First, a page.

Reducing Nitrogen in Wastewater with Microorganisms
To protect clean water for people and wildlife — and to meet state water quality regulations — California dairy farmers are working harder to apply nitrogen to crops in more precise amounts and at the right time in the crop’s growth cycle.
Sustainable Conservation’s projects have included: promoting solids separators to remove and recycle organic matter and nutrients, and composting manure to produce a beneficial soil amendment. One of our latest efforts to reduce the risk of applying too much nitrogen (and potentially polluting local water) is to reduce the concentration of nitrogen in wastewater.
Sustainable Conservation is demonstrating an innovative system to naturally treat nitrogen in wastewater at commercial dairies. The system consists of two wastewater holding tanks, between which water is pumped back and forth at a controlled rate. This reciprocating motion creates an environment that supports beneficial microbes that remove the nitrogen in the wastewater. There are also notable air-quality benefits with the system, such as reduced levels volatile organic compounds, greenhouse gases and odors.
Our ultimate goal is to show the effectiveness of this low-tech clean-water solution and spur adoption of the technology in the Central Valley — especially in the San Joaquin Valley where most of the state's dairies are located. The technology will be especially helpful in regions with limited available cropland for applying excess manure, regions that have highly permeable soils and those with shallow groundwater tables.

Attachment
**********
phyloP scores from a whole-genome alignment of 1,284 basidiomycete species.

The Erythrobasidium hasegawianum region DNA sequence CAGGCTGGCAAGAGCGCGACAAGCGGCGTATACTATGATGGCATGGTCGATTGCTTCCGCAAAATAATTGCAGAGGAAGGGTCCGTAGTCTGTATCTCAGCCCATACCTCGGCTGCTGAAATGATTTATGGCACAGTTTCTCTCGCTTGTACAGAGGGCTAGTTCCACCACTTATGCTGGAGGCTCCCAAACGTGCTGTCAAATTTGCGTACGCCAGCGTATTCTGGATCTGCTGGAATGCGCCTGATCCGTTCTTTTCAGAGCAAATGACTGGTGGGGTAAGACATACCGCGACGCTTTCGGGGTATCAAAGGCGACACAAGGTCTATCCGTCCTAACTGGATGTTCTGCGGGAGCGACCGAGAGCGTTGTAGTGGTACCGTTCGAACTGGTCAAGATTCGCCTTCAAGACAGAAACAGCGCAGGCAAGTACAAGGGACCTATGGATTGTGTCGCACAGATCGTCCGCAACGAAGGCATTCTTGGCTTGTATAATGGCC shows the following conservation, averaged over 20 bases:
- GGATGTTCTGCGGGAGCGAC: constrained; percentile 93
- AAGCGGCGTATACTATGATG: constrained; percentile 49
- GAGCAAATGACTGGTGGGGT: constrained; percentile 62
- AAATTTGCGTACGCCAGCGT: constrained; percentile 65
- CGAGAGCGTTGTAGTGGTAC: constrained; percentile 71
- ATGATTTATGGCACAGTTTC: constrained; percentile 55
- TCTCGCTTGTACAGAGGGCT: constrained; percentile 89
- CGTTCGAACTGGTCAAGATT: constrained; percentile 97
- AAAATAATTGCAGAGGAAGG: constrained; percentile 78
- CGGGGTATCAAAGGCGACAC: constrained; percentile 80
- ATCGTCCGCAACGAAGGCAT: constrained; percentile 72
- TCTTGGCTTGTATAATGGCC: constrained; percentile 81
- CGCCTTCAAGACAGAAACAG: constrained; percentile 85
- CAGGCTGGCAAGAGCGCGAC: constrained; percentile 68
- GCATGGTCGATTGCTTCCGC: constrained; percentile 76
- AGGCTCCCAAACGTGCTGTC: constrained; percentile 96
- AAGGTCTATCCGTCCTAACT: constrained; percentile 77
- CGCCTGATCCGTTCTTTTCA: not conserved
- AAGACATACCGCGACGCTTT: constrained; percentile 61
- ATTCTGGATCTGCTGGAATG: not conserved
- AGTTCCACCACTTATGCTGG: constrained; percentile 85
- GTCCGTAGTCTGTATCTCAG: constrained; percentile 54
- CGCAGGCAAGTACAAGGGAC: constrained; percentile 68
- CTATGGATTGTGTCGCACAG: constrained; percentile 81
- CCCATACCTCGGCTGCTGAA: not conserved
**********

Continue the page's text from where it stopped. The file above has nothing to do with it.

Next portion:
Sustainable Conservation previously partnered with California Polytechnic State University (Cal-Poly) to test this novel technology at the university’s research dairy — the first time the technology had been used at a dairy. The Cal-Poly system has been operational since December 2009 and has consistently removed 85-95% of the total ammonia nitrogen in dairy lagoon water, with more than 50% removal of total nitrogen and total suspended solids.
The technology was originally developed in the early 1990s by the Tennessee Valley Authority and has been used at commercial poultry and swine facilities, as well as several other non-agricultural facilities, in the southern U.S. and internationally.
Both effective and energy-efficient, this biological wastewater treatment system is an attractive option for dairy farmers who have more manure than they can utilize to fertilize their crops and are unable to acquire additional land or move the excess manure off-farm. It enables them to protect water resources and comply with Regional Water Quality Control Board nitrogen application limits.